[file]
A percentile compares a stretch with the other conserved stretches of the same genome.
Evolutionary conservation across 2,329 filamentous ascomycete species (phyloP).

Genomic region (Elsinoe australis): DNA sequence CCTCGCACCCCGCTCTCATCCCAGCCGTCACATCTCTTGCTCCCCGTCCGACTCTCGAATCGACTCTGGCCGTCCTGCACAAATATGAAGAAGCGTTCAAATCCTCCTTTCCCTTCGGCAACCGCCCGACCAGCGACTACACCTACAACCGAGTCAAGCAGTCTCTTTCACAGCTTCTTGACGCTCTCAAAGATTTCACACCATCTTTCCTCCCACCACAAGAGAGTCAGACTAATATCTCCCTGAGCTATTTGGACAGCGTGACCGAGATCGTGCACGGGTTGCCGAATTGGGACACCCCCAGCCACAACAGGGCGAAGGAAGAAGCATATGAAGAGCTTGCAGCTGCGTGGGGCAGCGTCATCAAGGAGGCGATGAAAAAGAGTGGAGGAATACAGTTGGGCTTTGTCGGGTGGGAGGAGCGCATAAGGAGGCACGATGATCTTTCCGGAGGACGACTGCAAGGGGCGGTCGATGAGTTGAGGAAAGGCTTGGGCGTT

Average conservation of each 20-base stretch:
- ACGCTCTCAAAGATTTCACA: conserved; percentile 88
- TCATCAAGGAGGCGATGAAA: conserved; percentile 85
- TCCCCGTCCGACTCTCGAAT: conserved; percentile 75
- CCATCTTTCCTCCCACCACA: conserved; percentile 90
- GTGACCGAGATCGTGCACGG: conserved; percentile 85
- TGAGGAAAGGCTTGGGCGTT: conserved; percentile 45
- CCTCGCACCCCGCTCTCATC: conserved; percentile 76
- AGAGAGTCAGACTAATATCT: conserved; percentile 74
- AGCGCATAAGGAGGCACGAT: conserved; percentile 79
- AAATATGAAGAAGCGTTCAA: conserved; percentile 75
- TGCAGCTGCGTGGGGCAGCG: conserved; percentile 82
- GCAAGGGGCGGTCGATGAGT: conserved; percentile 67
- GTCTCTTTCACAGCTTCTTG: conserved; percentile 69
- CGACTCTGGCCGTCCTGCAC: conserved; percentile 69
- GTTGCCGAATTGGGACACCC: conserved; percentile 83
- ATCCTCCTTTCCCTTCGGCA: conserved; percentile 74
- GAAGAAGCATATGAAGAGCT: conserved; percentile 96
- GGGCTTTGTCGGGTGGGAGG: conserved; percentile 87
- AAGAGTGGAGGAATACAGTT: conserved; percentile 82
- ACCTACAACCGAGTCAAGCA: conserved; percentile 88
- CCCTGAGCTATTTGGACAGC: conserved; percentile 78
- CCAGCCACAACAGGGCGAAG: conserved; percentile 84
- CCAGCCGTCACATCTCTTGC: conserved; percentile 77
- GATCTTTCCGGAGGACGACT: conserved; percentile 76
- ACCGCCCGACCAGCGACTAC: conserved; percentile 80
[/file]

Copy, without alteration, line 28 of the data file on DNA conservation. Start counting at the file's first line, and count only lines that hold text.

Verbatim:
- GATCTTTCCGGAGGACGACT: conserved; percentile 76